Author: Elizabeth Wein
Genre: Historical Fiction
Series: Code Name Verity #2
Publication Date: 6th June 2012
Time: 10hrs 7mins
Narrator: Morven Christie, Lucy Gaskell
Book Source: Own audio
Synopsis: Rose Justice is a young pilot with the Air Transport Auxiliary during the Second World War. On her way back from a semi-secret flight in the waning days of the war, Rose is captured by the Germans and ends up in Ravensbrück, the notorious Nazi women's concentration camp. There, she meets an unforgettable group of women, including a once glamorous and celebrated French detective novelist whose Jewish husband and three young sons have been killed; a resilient young girl who was a human guinea pig for Nazi doctors trying to learn how to treat German war wounds; and a Nachthexen, or Night Witch, a female fighter pilot and military ace for the Soviet air force.
These damaged women must bond together to help each other survive. In this companion volume to the critically acclaimed novel Code Name Verity, Elizabeth Wein continues to explore themes of friendship and loyalty, right and wrong, and unwavering bravery in the face of indescribable evil.
Rose Under Fire is a companion novel to Code Name Verity which I listened to last year and loved! You wouldn't be lost reading Rose Under Fire as a standalone but in order to get the very most from the experience I'd suggest reading Code Name Verity first. There's a crossover of characters and Rose Under Fire takes place shortly after Code Name Verity finishes. I thought Rose Under Fire was a simpler narrative to follow, it didn't have the same head-spin twist of Code Name Verity but both pack an emotional wallop.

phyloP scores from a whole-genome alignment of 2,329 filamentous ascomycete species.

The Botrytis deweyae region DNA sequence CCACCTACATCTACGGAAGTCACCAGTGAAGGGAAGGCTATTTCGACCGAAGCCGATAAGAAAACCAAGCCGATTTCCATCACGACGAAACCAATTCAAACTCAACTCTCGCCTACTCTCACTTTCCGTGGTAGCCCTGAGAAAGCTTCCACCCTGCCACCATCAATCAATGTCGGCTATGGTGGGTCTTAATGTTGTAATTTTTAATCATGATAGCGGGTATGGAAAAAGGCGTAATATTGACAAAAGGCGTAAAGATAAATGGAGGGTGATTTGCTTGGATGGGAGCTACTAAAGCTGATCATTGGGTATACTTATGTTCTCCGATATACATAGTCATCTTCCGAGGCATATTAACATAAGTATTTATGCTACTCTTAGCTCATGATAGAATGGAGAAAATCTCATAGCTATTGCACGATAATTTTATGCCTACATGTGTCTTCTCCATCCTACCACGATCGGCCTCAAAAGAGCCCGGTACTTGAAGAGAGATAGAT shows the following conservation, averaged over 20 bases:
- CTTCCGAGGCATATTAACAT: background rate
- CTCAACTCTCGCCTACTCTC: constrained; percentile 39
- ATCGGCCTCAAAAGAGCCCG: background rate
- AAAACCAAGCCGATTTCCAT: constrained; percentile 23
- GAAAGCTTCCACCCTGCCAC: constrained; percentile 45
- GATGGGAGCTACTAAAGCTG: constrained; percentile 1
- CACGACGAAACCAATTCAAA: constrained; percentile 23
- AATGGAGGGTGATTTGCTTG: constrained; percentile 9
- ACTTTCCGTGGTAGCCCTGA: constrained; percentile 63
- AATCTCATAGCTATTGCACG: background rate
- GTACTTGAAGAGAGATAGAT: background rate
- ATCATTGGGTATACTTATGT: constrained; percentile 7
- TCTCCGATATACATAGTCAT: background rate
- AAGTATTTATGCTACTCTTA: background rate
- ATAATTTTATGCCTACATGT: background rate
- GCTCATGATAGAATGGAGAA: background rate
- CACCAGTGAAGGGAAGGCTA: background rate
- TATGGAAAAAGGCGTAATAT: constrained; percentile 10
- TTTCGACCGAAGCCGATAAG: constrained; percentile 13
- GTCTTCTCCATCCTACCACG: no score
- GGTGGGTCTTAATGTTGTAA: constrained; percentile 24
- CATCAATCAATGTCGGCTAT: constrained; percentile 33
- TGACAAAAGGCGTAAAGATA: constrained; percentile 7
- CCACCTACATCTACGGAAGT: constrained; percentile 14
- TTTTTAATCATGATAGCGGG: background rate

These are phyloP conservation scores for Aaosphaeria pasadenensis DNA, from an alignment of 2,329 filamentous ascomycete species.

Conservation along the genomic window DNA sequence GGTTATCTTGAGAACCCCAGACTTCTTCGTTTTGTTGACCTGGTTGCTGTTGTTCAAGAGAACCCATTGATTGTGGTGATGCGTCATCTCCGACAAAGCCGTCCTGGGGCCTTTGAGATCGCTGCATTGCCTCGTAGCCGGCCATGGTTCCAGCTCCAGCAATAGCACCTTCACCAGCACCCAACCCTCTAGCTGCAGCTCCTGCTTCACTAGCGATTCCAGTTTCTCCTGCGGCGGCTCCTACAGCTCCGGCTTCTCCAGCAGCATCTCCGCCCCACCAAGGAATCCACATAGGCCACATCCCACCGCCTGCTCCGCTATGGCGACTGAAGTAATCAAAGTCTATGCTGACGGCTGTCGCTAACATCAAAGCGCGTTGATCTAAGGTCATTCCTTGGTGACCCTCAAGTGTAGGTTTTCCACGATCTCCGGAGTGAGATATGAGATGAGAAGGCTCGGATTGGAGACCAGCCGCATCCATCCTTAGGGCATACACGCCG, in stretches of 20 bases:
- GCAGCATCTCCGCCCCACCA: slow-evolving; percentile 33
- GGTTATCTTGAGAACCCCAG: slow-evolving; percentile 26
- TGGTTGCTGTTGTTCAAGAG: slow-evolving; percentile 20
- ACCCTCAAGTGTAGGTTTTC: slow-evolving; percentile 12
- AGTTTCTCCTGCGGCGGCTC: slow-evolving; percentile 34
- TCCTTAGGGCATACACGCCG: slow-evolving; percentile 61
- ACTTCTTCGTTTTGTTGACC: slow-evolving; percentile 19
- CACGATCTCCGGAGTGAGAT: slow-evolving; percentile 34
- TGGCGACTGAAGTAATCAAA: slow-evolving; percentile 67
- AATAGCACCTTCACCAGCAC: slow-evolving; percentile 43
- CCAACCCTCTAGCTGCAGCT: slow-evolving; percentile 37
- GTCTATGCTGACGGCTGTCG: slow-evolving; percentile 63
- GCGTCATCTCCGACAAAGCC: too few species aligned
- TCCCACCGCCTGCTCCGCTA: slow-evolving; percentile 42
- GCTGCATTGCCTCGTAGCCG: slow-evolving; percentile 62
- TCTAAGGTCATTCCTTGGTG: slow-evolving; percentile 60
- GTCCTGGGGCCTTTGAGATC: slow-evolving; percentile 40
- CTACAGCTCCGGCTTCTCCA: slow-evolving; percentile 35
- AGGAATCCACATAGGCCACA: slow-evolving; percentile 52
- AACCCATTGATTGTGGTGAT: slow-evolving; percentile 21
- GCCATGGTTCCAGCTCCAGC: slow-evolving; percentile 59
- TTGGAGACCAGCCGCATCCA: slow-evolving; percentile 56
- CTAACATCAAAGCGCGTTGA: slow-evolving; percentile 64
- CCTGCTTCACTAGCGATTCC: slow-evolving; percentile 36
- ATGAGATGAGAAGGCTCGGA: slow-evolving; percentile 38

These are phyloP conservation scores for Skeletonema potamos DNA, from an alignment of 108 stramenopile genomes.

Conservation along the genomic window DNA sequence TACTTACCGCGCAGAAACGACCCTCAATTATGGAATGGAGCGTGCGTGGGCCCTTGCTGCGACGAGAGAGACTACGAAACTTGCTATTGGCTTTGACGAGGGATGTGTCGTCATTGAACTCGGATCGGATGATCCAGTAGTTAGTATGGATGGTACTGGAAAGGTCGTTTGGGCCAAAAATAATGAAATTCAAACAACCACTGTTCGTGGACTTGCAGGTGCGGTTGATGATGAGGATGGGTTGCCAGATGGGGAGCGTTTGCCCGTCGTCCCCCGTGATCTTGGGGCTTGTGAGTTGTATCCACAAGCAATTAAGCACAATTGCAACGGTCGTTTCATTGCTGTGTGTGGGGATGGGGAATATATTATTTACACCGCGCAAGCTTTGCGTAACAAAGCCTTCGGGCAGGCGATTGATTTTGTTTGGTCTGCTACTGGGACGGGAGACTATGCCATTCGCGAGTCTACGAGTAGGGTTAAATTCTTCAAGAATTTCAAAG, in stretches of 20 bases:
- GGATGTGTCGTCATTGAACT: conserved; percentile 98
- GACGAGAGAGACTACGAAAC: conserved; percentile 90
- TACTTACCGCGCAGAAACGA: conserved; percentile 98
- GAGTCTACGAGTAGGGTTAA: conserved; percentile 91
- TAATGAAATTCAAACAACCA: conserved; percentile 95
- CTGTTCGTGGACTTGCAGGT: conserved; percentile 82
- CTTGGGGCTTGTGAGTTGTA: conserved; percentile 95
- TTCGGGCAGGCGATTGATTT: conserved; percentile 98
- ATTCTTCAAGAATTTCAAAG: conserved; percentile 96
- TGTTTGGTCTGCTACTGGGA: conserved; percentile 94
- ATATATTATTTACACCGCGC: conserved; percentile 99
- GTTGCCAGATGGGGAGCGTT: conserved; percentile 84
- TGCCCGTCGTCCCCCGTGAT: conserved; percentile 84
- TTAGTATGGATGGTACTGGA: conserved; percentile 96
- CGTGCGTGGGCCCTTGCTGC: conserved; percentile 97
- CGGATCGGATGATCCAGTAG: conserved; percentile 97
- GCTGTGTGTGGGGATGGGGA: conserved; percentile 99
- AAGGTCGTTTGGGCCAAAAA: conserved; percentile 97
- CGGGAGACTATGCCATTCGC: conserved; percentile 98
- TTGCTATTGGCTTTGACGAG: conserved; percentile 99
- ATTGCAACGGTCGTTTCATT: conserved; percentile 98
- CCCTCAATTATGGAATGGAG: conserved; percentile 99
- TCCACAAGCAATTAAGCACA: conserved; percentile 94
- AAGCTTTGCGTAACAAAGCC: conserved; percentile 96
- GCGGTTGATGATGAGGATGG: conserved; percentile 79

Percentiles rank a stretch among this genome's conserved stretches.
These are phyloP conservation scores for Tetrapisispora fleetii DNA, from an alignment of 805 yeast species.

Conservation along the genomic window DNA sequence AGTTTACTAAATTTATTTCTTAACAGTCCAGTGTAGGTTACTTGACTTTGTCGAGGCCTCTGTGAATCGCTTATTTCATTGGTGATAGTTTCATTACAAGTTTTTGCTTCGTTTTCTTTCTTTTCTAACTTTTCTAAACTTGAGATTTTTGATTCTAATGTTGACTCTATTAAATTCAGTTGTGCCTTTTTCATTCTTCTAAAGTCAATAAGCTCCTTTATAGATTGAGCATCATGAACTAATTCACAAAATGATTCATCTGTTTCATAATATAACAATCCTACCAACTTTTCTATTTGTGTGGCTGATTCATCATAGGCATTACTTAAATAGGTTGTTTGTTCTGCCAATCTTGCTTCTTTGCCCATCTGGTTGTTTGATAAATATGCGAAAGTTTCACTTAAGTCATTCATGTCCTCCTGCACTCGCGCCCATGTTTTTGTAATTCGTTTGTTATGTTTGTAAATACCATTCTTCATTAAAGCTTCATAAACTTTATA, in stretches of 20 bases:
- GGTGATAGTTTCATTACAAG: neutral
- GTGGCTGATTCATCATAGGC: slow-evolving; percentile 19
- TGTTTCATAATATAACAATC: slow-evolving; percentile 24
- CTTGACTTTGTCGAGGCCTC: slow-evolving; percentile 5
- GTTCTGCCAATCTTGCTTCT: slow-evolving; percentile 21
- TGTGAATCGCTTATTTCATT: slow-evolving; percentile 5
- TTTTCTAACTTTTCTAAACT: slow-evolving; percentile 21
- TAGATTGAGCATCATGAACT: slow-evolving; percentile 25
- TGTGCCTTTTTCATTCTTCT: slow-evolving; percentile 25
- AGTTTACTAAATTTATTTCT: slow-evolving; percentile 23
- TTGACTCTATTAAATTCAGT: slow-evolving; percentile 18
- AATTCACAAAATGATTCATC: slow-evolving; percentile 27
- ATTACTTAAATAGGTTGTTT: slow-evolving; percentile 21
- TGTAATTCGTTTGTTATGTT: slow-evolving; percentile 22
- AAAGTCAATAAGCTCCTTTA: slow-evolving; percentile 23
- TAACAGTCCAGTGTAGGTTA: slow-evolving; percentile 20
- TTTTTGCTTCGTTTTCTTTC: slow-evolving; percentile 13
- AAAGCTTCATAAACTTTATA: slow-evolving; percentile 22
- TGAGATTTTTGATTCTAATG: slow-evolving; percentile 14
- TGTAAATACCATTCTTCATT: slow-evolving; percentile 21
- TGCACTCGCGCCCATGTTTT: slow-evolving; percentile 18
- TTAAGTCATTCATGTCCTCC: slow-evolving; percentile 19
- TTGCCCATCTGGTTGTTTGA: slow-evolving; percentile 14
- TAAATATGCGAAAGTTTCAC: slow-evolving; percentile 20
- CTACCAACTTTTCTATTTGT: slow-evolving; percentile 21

Rose Under Fire is the story of Rose Justice, a young American Air Transport Auxillary pilot captured by the Germans and imprisoned in Ravensbrück. I liked that the focus in Ravensbrück was the political prisoners and Rose's experience 'adopted' by the Rabbits, the young Polish girls and women brutally experimented on and mutilated by Nazi doctors. The unspeakable horror they endured was difficult to listen to, I kept having to stop to breathe. a
But it's not the horror that stays with you, it's the womens' character, their friendship and unfailing loyalty, every brave, funny, stinking, bitter, sarcastic, hopeful, terrifying, uplifting story shared. Humanity shines even in the most evil, dehumanising situations.
Elizabeth Wein lists the 74 Polish women experimented on in Ravensbrück. This is a work of fiction but it's based on true accounts, in essence it is their story.
Narrators Morven Christie and Lucy Gaskell were for the most part brilliant (again.) I say for the most part ... I'm not sure who narrated Roza but at first her 'voice' made me wince. It was the shrillest make-your-ears-bleed pitch but strangely enough as her story progressed her voice grated less. I'm not sure whether this would have been any easier to read rather than listen to but Rose and the girls; Roza, Elodie, Karolina, Irina, Lisette and Anna came to life and it tore my heart out.
I wonder sometimes whether generations to follow will feel distant or removed from these atrocities and then the truth hits, we haven't actually come that far. Amongst others, as the genocide of West Papuans by Indonesian military unfolds, it makes me weep. We seem to have learnt nothing.
Grab the tissues and pepare to be put through the wringer.